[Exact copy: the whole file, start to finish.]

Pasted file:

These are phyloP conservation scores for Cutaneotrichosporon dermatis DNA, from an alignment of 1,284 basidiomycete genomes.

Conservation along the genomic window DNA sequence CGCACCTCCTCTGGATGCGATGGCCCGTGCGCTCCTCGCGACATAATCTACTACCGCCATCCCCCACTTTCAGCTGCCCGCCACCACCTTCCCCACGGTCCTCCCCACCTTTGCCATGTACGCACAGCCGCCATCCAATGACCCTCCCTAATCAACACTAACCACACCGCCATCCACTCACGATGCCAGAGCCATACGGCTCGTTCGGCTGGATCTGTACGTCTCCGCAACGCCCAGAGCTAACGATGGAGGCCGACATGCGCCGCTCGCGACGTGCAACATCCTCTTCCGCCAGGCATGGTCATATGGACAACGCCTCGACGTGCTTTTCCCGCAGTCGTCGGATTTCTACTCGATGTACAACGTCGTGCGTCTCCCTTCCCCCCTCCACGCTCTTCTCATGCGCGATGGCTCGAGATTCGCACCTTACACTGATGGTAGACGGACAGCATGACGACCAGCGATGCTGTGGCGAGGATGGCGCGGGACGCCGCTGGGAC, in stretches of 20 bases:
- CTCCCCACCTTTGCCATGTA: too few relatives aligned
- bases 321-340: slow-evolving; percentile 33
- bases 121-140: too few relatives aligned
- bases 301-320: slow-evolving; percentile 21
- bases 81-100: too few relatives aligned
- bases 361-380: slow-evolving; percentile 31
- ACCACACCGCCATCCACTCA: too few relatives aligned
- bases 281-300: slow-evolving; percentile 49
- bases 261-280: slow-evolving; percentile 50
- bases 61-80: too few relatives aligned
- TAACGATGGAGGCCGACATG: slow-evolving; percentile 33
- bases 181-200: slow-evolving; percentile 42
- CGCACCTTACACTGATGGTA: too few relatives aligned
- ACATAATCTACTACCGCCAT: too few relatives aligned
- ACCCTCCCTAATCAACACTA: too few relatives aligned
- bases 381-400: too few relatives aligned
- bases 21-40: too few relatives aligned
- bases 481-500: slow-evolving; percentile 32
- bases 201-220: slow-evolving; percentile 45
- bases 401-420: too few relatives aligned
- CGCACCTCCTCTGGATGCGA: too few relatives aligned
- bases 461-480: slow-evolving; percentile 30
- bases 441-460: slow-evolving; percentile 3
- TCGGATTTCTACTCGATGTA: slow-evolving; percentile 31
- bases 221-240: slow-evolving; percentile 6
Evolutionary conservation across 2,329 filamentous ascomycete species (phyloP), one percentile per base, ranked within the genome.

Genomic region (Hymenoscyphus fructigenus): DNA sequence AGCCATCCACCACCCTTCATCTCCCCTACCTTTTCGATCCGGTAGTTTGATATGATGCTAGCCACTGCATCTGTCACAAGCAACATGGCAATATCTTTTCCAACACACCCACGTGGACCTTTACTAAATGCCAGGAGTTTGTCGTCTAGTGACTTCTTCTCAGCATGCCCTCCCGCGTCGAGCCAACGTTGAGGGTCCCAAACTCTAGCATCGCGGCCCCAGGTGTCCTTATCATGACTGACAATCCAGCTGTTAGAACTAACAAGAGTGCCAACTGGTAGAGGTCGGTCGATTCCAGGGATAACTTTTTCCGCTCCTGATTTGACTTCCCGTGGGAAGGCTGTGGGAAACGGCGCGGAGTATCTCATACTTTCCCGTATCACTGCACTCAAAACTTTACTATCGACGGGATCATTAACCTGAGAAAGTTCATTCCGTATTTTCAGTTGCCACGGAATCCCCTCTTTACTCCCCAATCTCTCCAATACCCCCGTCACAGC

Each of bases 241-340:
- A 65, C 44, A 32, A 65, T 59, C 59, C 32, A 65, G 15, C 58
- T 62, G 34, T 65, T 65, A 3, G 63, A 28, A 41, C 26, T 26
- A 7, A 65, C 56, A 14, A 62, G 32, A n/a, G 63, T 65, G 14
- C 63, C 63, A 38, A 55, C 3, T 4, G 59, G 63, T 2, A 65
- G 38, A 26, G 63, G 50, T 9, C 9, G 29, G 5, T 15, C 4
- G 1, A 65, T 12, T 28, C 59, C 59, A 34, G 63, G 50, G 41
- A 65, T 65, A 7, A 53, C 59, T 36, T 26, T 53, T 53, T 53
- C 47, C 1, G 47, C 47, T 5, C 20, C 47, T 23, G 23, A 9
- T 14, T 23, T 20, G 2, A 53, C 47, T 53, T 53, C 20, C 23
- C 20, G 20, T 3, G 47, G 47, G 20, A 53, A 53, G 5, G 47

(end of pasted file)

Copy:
These are phyloP conservation scores for Cutaneotrichosporon dermatis DNA, from an alignment of 1,284 basidiomycete genomes.

Conservation along the genomic window DNA sequence CGCACCTCCTCTGGATGCGATGGCCCGTGCGCTCCTCGCGACATAATCTACTACCGCCATCCCCCACTTTCAGCTGCCCGCCACCACCTTCCCCACGGTCCTCCCCACCTTTGCCATGTACGCACAGCCGCCATCCAATGACCCTCCCTAATCAACACTAACCACACCGCCATCCACTCACGATGCCAGAGCCATACGGCTCGTTCGGCTGGATCTGTACGTCTCCGCAACGCCCAGAGCTAACGATGGAGGCCGACATGCGCCGCTCGCGACGTGCAACATCCTCTTCCGCCAGGCATGGTCATATGGACAACGCCTCGACGTGCTTTTCCCGCAGTCGTCGGATTTCTACTCGATGTACAACGTCGTGCGTCTCCCTTCCCCCCTCCACGCTCTTCTCATGCGCGATGGCTCGAGATTCGCACCTTACACTGATGGTAGACGGACAGCATGACGACCAGCGATGCTGTGGCGAGGATGGCGCGGGACGCCGCTGGGAC, in stretches of 20 bases:
- CTCCCCACCTTTGCCATGTA: too few relatives aligned
- bases 321-340: slow-evolving; percentile 33
- bases 121-140: too few relatives aligned
- bases 301-320: slow-evolving; percentile 21
- bases 81-100: too few relatives aligned
- bases 361-380: slow-evolving; percentile 31
- ACCACACCGCCATCCACTCA: too few relatives aligned
- bases 281-300: slow-evolving; percentile 49
- bases 261-280: slow-evolving; percentile 50
- bases 61-80: too few relatives aligned
- TAACGATGGAGGCCGACATG: slow-evolving; percentile 33
- bases 181-200: slow-evolving; percentile 42
- CGCACCTTACACTGATGGTA: too few relatives aligned
- ACATAATCTACTACCGCCAT: too few relatives aligned
- ACCCTCCCTAATCAACACTA: too few relatives aligned
- bases 381-400: too few relatives aligned
- bases 21-40: too few relatives aligned
- bases 481-500: slow-evolving; percentile 32
- bases 201-220: slow-evolving; percentile 45
- bases 401-420: too few relatives aligned
- CGCACCTCCTCTGGATGCGA: too few relatives aligned
- bases 461-480: slow-evolving; percentile 30
- bases 441-460: slow-evolving; percentile 3
- TCGGATTTCTACTCGATGTA: slow-evolving; percentile 31
- bases 221-240: slow-evolving; percentile 6
Evolutionary conservation across 2,329 filamentous ascomycete species (phyloP), one percentile per base, ranked within the genome.

Genomic region (Hymenoscyphus fructigenus): DNA sequence AGCCATCCACCACCCTTCATCTCCCCTACCTTTTCGATCCGGTAGTTTGATATGATGCTAGCCACTGCATCTGTCACAAGCAACATGGCAATATCTTTTCCAACACACCCACGTGGACCTTTACTAAATGCCAGGAGTTTGTCGTCTAGTGACTTCTTCTCAGCATGCCCTCCCGCGTCGAGCCAACGTTGAGGGTCCCAAACTCTAGCATCGCGGCCCCAGGTGTCCTTATCATGACTGACAATCCAGCTGTTAGAACTAACAAGAGTGCCAACTGGTAGAGGTCGGTCGATTCCAGGGATAACTTTTTCCGCTCCTGATTTGACTTCCCGTGGGAAGGCTGTGGGAAACGGCGCGGAGTATCTCATACTTTCCCGTATCACTGCACTCAAAACTTTACTATCGACGGGATCATTAACCTGAGAAAGTTCATTCCGTATTTTCAGTTGCCACGGAATCCCCTCTTTACTCCCCAATCTCTCCAATACCCCCGTCACAGC

Each of bases 241-340:
- A 65, C 44, A 32, A 65, T 59, C 59, C 32, A 65, G 15, C 58
- T 62, G 34, T 65, T 65, A 3, G 63, A 28, A 41, C 26, T 26
- A 7, A 65, C 56, A 14, A 62, G 32, A n/a, G 63, T 65, G 14
- C 63, C 63, A 38, A 55, C 3, T 4, G 59, G 63, T 2, A 65
- G 38, A 26, G 63, G 50, T 9, C 9, G 29, G 5, T 15, C 4
- G 1, A 65, T 12, T 28, C 59, C 59, A 34, G 63, G 50, G 41
- A 65, T 65, A 7, A 53, C 59, T 36, T 26, T 53, T 53, T 53
- C 47, C 1, G 47, C 47, T 5, C 20, C 47, T 23, G 23, A 9
- T 14, T 23, T 20, G 2, A 53, C 47, T 53, T 53, C 20, C 23
- C 20, G 20, T 3, G 47, G 47, G 20, A 53, A 53, G 5, G 47